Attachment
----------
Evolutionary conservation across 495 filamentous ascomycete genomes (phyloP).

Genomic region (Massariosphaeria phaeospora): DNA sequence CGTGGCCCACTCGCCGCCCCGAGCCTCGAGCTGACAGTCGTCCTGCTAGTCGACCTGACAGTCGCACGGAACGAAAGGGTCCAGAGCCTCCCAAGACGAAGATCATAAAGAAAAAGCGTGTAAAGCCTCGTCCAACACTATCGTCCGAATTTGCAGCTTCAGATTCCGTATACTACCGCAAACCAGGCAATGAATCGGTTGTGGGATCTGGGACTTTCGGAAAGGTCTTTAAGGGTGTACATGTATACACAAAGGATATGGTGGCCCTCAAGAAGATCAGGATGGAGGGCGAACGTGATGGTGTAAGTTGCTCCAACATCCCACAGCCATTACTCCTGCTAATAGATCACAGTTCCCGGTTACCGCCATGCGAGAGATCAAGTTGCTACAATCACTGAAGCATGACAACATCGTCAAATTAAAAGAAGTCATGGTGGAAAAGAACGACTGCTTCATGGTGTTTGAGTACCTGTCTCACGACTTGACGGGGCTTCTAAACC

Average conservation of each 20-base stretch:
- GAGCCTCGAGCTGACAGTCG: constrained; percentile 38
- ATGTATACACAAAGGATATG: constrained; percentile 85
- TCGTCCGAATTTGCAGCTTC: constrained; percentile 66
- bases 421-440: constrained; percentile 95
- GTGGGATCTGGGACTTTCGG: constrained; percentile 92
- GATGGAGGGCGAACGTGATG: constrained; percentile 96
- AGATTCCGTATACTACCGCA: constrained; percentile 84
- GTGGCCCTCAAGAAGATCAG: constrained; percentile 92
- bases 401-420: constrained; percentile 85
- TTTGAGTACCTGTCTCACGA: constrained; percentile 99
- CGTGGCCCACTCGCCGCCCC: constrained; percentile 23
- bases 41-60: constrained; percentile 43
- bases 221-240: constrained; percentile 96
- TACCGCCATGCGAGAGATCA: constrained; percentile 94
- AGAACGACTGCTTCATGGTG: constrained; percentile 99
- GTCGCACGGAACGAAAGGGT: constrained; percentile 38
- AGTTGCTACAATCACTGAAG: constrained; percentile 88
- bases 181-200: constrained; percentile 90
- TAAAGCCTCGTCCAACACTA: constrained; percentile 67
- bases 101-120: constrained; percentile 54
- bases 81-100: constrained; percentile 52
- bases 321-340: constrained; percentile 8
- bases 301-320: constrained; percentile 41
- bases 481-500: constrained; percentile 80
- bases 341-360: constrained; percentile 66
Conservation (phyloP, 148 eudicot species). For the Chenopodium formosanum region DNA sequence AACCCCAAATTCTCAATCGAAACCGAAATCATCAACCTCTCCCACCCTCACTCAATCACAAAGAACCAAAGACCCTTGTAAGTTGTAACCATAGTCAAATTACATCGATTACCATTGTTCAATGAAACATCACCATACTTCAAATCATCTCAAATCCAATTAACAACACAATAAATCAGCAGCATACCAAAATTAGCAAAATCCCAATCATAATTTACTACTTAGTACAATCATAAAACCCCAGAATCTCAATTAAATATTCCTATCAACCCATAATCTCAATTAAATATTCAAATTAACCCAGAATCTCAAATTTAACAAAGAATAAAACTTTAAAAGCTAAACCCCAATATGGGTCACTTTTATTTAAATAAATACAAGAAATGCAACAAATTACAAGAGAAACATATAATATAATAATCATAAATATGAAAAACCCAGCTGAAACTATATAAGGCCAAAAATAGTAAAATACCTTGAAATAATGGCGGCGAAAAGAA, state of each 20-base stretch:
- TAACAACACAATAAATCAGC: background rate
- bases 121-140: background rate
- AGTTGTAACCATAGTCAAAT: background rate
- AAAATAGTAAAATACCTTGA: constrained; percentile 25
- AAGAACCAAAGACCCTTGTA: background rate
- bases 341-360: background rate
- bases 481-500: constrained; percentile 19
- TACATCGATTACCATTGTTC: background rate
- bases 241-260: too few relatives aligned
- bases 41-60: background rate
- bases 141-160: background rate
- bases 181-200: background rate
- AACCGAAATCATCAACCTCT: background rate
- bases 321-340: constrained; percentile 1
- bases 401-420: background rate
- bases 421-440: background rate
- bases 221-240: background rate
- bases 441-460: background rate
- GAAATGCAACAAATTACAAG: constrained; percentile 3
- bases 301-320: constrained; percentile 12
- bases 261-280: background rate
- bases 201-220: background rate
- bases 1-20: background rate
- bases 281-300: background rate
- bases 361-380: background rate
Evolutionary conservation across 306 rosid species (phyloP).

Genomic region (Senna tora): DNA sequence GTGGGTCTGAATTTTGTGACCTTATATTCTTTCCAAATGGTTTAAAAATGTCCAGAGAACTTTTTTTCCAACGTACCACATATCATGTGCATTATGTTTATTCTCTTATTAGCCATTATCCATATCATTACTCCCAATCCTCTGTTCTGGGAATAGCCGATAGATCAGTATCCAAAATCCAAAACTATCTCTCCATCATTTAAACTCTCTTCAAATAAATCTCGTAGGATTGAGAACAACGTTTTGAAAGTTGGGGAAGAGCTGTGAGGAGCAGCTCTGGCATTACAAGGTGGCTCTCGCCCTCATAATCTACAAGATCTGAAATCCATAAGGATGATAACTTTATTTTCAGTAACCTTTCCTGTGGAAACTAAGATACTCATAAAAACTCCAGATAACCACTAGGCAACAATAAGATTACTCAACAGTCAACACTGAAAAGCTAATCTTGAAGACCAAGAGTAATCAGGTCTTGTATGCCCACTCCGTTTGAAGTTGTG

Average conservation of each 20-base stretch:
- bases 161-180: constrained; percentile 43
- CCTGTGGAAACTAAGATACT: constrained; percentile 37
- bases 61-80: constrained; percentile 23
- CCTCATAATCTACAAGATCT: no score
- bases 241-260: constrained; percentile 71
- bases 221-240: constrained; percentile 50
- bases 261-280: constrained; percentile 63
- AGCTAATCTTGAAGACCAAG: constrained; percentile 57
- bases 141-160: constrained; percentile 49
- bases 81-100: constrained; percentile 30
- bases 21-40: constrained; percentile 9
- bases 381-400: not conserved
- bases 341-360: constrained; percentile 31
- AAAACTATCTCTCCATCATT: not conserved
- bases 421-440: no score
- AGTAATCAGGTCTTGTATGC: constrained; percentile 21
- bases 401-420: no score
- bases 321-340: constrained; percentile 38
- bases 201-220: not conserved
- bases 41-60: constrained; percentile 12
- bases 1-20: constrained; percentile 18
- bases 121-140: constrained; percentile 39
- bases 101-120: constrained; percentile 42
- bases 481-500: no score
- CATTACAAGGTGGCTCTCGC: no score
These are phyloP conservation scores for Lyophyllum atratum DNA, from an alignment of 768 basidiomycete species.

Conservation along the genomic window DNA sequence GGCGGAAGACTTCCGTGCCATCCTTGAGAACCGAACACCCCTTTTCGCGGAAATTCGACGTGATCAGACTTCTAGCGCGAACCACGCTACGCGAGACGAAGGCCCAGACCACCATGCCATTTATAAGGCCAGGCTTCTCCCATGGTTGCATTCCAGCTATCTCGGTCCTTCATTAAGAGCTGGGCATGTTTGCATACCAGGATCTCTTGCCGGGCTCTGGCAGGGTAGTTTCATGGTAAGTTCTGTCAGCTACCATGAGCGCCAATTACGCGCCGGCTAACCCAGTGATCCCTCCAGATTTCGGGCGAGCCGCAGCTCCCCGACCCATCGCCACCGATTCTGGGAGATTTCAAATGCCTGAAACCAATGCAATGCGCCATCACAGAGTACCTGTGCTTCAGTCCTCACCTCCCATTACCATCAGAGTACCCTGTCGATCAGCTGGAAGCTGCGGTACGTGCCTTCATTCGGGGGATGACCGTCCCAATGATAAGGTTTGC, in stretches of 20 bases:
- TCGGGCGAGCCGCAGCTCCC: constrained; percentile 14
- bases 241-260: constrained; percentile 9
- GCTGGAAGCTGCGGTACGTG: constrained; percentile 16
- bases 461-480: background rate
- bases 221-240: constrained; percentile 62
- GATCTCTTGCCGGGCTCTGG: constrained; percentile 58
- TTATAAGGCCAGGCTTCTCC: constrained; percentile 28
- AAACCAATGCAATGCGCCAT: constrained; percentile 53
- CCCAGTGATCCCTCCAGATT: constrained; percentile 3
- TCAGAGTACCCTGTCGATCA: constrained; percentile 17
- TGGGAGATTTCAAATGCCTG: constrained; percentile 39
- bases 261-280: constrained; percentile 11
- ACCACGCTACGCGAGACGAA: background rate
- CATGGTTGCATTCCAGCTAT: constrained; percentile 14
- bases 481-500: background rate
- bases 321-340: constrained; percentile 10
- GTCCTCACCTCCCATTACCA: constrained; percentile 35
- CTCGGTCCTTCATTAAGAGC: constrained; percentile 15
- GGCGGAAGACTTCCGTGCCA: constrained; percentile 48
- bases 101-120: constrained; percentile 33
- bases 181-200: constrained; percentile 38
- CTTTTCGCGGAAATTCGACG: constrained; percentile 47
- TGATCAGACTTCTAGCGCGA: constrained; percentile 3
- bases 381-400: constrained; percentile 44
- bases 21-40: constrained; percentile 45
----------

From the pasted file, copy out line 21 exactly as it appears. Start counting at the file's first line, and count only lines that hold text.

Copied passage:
- bases 181-200: constrained; percentile 90